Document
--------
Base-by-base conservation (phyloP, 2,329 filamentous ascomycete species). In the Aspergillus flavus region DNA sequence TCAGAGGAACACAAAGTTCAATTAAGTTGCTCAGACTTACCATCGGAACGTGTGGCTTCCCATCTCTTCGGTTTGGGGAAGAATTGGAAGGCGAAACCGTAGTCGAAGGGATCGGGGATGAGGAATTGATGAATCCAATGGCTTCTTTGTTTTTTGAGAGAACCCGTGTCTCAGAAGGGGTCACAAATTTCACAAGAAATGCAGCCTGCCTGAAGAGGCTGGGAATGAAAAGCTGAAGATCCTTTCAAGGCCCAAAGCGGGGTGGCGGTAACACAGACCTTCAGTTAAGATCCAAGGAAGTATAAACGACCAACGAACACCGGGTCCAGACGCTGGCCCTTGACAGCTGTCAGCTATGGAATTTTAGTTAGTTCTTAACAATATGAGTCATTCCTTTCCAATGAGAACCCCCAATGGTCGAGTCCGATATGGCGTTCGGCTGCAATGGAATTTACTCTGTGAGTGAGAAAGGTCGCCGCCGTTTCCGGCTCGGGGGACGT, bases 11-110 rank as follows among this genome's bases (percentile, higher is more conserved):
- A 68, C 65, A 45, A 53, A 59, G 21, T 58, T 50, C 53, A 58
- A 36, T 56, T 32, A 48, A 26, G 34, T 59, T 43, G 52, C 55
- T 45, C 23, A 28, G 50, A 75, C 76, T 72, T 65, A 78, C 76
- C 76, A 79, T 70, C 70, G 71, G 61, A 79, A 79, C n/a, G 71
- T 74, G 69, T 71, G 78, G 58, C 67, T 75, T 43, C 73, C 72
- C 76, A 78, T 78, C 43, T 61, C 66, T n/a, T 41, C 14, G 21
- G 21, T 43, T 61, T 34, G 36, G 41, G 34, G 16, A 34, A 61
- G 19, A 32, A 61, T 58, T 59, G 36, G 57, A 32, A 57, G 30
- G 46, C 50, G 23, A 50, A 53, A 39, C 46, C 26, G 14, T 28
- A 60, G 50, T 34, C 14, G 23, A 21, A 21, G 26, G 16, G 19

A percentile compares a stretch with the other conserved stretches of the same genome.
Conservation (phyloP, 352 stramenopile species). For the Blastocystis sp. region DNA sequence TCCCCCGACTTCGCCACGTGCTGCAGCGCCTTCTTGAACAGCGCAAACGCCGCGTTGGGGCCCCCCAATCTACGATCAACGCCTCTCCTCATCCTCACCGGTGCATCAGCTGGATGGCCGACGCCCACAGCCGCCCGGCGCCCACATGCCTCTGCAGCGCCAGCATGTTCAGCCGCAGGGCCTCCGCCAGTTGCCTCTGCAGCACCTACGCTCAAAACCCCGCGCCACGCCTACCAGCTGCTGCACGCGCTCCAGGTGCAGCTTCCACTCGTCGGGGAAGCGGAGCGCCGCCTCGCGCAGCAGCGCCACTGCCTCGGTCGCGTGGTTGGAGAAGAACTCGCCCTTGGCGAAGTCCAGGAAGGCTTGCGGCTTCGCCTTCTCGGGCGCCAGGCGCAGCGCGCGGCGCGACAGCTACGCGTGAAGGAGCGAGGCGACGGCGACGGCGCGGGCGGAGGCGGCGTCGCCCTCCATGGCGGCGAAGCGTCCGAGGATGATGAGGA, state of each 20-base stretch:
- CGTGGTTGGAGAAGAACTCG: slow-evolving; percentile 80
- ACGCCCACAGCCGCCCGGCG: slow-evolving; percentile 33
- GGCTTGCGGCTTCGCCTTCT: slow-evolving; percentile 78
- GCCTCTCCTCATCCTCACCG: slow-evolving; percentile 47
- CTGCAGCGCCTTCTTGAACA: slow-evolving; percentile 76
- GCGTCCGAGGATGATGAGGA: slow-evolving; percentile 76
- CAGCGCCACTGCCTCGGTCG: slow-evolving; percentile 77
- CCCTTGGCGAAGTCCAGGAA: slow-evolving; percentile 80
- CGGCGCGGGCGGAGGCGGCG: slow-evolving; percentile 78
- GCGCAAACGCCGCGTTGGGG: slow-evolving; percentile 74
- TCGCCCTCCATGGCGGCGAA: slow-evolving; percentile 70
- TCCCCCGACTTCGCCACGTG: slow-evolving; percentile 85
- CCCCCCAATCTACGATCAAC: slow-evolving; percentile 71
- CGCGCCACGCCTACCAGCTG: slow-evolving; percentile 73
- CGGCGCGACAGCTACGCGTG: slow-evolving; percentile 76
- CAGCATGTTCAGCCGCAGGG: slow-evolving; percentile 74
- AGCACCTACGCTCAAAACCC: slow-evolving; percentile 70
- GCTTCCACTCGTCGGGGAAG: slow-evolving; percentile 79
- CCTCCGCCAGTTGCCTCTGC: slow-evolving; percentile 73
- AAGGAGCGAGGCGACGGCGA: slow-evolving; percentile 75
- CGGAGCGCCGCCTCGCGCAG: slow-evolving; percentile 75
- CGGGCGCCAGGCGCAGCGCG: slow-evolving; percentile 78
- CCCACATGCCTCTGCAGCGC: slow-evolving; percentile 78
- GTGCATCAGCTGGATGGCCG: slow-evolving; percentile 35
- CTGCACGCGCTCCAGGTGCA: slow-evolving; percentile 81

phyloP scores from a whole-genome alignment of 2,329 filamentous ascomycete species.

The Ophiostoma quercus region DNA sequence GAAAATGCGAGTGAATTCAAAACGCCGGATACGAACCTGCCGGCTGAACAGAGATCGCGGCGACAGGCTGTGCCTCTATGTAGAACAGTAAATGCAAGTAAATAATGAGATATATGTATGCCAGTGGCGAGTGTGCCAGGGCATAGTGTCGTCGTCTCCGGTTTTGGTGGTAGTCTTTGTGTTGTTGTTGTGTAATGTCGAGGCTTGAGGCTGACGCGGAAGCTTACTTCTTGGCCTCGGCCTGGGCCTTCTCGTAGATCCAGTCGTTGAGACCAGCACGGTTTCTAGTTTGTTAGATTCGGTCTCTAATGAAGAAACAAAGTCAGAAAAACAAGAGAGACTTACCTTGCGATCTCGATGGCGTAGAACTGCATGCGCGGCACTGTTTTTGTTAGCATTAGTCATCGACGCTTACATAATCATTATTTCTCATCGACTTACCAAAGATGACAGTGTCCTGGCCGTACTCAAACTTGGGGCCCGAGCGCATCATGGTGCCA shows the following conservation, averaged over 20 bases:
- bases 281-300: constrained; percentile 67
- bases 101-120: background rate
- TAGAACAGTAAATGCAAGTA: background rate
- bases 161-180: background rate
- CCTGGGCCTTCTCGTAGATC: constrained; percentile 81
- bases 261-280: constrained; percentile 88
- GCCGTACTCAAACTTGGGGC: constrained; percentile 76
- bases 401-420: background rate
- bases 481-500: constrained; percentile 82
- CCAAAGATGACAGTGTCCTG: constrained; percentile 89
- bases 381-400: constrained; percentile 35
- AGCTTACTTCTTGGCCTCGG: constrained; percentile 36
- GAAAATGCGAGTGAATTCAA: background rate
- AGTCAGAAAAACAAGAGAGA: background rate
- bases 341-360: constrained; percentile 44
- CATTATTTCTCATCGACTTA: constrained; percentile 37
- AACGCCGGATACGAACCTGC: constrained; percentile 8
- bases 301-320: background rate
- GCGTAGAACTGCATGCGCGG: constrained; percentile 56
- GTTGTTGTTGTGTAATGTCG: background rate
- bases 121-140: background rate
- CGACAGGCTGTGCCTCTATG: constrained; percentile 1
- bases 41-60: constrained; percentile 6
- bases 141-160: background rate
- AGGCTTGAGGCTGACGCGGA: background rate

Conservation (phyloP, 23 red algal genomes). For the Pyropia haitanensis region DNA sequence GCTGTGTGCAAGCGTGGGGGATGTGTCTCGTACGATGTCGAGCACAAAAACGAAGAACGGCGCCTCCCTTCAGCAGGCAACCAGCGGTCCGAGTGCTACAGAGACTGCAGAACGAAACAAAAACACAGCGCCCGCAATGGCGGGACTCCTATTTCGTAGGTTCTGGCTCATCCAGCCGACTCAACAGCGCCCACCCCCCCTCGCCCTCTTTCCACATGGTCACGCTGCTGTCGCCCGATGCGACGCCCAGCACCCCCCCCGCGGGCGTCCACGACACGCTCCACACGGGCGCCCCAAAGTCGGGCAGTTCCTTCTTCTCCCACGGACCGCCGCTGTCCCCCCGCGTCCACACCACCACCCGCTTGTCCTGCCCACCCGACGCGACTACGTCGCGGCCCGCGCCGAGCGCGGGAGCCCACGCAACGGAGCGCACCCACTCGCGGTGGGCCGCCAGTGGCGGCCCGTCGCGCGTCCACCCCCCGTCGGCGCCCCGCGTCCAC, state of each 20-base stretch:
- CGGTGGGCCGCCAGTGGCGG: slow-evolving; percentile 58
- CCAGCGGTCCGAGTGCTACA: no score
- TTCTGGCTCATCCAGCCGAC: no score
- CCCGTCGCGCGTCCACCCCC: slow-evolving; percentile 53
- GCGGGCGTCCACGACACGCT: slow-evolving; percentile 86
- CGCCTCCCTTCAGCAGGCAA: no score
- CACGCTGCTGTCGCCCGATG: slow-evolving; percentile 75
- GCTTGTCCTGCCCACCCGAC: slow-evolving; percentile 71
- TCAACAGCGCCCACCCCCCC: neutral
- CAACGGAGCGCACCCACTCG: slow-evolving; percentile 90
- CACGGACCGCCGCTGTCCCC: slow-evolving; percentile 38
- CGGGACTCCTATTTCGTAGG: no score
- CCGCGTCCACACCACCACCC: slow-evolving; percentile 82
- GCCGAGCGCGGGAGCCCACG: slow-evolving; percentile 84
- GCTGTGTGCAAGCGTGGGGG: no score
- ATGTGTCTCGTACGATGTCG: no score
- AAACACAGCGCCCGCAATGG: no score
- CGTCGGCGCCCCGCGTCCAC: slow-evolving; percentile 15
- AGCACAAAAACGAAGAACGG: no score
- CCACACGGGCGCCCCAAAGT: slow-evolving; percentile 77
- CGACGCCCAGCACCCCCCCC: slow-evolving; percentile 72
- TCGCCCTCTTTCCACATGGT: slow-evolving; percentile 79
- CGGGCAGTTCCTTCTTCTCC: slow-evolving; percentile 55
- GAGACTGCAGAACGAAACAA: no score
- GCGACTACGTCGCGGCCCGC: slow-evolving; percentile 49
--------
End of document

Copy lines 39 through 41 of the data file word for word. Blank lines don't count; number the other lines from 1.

phyloP scores from a whole-genome alignment of 2,329 filamentous ascomycete species.

The Ophiostoma quercus region DNA sequence GAAAATGCGAGTGAATTCAAAACGCCGGATACGAACCTGCCGGCTGAACAGAGATCGCGGCGACAGGCTGTGCCTCTATGTAGAACAGTAAATGCAAGTAAATAATGAGATATATGTATGCCAGTGGCGAGTGTGCCAGGGCATAGTGTCGTCGTCTCCGGTTTTGGTGGTAGTCTTTGTGTTGTTGTTGTGTAATGTCGAGGCTTGAGGCTGACGCGGAAGCTTACTTCTTGGCCTCGGCCTGGGCCTTCTCGTAGATCCAGTCGTTGAGACCAGCACGGTTTCTAGTTTGTTAGATTCGGTCTCTAATGAAGAAACAAAGTCAGAAAAACAAGAGAGACTTACCTTGCGATCTCGATGGCGTAGAACTGCATGCGCGGCACTGTTTTTGTTAGCATTAGTCATCGACGCTTACATAATCATTATTTCTCATCGACTTACCAAAGATGACAGTGTCCTGGCCGTACTCAAACTTGGGGCCCGAGCGCATCATGGTGCCA shows the following conservation, averaged over 20 bases:
- bases 281-300: constrained; percentile 67